The most important new antidiscrimination law in two decades — the Genetic Information Nondiscrimination Act — will take effect in the nation’s workplaces next weekend, prohibiting employers from requesting genetic testing or considering someone’s genetic background in hiring, firing or promotions. The New York Times explaines the ramifications.
Convicted Ponzi schemer Bernard Madoff loved the high seas. All his boats were sold at auction by National Liquidators on behalf of the U.S. Marshal's Service. Click to see the images.
Pfizer said it would pull 1,400 jobs out of New London within two years and move most of them a few miles away to a campus it owns in Groton, Conn., as a cost-cutting measure. It would leave behind the city’s biggest office complex and an adjacent swath of barren land that was cleared of dozens of homes to make room for a hotel, stores and condominiums that were never built.
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Google and book publishers are expected to show a federal judge in New York a new settlement in the copyright lawsuit over Google's book-scanning project.
Khalid Shaikh Mohammed, the self-described mastermind of the Sept. 11 attacks, and four other men accused in the plot will be prosecuted in federal court in New York City, a federal law enforcement official said early on Friday.
Switzerland's privacy watchdog is taking legal action to force Google to make changes to its Street View service.
Intel has agreed to pay Advanced Micro Devices $1.25 billion to settle a longstanding dispute between the two companies.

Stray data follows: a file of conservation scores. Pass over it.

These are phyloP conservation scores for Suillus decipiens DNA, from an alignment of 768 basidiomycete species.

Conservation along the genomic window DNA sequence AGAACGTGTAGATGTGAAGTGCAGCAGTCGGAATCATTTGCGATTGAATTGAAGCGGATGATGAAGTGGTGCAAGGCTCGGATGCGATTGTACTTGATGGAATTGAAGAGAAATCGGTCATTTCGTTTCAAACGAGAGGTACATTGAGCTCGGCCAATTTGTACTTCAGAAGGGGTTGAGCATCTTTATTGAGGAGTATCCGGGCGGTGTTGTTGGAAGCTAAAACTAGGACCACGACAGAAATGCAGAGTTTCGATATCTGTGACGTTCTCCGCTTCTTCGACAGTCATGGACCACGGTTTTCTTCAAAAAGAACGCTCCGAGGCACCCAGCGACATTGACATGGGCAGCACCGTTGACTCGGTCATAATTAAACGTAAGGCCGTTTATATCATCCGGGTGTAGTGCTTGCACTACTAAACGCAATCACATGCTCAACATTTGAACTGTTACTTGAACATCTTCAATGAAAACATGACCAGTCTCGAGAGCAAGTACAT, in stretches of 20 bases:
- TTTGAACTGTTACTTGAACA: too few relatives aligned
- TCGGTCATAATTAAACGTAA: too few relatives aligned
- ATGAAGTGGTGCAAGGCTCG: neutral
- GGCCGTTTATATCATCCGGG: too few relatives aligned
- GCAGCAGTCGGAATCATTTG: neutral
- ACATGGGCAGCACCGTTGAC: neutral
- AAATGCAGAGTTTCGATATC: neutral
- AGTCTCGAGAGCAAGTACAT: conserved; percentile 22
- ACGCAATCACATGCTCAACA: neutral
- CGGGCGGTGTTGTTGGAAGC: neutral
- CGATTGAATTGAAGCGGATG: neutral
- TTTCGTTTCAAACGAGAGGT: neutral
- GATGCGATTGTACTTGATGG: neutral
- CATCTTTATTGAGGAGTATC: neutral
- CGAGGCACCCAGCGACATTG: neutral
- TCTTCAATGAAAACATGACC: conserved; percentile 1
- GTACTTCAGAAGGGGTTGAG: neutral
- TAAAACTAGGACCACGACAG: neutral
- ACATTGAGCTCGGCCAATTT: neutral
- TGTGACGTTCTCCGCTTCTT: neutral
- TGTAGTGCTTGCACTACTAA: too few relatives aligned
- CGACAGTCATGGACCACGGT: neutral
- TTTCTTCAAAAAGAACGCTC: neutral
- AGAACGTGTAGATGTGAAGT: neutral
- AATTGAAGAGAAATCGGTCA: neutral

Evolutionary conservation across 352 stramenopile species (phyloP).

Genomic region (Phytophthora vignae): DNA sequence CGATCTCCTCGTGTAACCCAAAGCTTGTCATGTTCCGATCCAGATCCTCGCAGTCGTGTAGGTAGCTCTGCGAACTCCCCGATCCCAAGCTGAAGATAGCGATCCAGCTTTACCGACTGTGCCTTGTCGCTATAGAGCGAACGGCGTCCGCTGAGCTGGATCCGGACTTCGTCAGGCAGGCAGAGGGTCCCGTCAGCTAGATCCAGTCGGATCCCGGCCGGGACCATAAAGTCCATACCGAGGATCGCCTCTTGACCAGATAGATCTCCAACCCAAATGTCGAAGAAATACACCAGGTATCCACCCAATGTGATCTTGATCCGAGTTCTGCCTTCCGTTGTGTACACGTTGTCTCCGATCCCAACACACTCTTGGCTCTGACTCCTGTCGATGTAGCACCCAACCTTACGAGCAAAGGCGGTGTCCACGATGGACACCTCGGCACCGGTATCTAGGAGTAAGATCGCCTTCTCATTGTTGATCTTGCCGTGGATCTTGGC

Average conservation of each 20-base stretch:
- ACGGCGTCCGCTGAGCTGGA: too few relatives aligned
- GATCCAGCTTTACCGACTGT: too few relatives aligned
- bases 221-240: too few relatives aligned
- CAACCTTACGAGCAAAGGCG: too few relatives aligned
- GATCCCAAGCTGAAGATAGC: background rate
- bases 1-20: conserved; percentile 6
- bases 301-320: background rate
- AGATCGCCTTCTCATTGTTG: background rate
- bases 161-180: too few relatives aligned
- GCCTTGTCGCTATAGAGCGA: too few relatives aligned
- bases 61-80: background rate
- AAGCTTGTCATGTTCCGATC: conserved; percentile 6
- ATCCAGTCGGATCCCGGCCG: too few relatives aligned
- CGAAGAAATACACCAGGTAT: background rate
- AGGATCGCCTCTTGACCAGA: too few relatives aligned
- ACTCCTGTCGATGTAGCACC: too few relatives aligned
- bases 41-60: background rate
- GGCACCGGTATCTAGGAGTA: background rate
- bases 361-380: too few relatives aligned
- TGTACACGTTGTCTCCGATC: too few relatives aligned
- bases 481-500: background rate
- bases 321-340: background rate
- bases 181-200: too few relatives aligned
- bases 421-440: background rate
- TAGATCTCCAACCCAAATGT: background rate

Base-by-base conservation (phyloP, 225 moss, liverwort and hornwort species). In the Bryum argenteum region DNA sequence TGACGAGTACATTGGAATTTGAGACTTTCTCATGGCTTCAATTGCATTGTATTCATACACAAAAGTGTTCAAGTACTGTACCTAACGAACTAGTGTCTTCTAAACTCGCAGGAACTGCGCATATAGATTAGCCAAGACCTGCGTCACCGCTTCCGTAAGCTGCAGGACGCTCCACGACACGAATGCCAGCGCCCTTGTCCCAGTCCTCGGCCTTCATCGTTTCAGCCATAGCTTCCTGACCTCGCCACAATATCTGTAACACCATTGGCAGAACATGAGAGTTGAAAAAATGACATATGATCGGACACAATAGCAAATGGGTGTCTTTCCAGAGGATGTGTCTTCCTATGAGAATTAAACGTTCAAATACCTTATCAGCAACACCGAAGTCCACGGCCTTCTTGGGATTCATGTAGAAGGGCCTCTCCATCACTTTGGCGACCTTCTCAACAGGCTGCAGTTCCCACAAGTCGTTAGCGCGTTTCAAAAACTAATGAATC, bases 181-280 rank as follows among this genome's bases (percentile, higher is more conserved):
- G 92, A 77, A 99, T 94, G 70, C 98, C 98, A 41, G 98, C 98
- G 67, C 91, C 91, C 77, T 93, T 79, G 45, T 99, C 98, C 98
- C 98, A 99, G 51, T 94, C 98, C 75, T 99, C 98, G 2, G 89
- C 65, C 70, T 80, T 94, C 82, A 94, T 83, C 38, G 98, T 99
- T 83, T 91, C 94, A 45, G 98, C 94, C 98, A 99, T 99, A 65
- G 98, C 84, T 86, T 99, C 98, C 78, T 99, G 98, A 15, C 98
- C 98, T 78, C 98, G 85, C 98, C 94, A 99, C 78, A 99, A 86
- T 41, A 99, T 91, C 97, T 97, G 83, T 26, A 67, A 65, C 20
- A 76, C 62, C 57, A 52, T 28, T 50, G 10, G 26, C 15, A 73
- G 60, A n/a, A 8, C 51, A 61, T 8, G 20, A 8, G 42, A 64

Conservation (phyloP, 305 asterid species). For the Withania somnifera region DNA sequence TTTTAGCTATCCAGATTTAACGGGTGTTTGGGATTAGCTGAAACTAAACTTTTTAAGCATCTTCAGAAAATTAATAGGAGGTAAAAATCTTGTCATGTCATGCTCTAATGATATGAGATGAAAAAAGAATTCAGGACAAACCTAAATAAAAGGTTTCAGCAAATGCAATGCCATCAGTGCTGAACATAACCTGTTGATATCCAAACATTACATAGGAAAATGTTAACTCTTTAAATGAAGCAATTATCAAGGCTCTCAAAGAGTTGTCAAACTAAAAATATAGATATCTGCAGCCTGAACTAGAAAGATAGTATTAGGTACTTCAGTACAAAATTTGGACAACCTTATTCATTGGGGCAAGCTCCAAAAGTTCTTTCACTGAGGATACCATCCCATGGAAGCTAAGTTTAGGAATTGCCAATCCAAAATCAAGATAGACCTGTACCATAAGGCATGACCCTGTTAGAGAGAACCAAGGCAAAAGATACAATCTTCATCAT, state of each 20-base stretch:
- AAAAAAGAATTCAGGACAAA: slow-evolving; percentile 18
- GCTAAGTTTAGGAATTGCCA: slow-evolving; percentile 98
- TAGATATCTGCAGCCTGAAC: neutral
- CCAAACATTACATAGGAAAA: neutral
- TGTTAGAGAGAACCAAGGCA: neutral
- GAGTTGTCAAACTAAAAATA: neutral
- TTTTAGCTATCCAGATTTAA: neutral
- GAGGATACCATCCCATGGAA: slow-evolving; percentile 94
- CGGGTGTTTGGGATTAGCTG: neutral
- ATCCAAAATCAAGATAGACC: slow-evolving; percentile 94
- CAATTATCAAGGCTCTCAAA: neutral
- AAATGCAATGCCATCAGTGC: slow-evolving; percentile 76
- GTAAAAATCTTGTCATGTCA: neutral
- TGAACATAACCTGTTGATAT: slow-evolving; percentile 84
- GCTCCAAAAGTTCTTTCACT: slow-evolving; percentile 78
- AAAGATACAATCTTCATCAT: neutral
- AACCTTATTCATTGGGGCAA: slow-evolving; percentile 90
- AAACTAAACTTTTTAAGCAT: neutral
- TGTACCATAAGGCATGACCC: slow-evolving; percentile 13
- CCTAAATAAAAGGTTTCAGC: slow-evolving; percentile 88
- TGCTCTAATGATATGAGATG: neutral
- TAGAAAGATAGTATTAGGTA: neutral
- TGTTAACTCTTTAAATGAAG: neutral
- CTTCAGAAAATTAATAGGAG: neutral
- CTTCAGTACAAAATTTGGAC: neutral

Sen. Christopher Dodd, chairman of the Senate Banking Committee, told CNBC Wednesday that his version of the financial reform bill is a "discussion draft," and there is still room for debate over whether to create a single federal regulator, as well as whether to make an independent consumer protection agency.
Treasury secretaries have made "a strong dollar policy" the key part of their rhetoric, but the currency has lost nearly a fifth of its value.
Banks are struggling to make money in the credit card business these days, and consumers are paying the price. Interest rates are going up, credit lines are being cut and a variety of new fees are being imposed on even the best cardholders. The New York Times reports.
As health care legislation moves to the Senate, there is a growing criticism that the measure doesn't fulfill President Obama’s promise to slow runaway health care costs, the New York Times reports.
Banks expect to tighten terms on credit cards in response to a new law that aims to protect consumers from sudden rate hikes, the Federal Reserve said Monday.
A government health insurance plan included in the House bill is unacceptable to a few Democratic moderates who hold the balance of power in the Senate.
The healthcare reform that the House of Representatives approved late Saturday is bad for the US and will actually damage the health care system, Steve Forbes, CEO at Forbes, told CNBC Monday.
The House passed landmark health care legislation Saturday night to expand coverage to tens of millions who lack it and place tough new restrictions on the insurance industry. The Senate takes up the bill next.
The new defendants include hedge fund traders and money managers, a mergers and acquisitions attorney, a corporate executive, and an associate analyst for the Moody's credit rating agency.
While US officials publicly support a strong dollar, in private they don't appear so worried about its recent slide.
JPMorgan Chase has agreed to a settlement worth more than $700 million over federal regulators' charges that it made unlawful payments to friends of public officials to win municipal bond business in Jefferson County, Ala.
House Democrats cleared the way Wednesday for a pivotal floor vote on health care overhaul as early as the weekend, after tweaking their 1,900-page bill to crack down harder on insurance companies.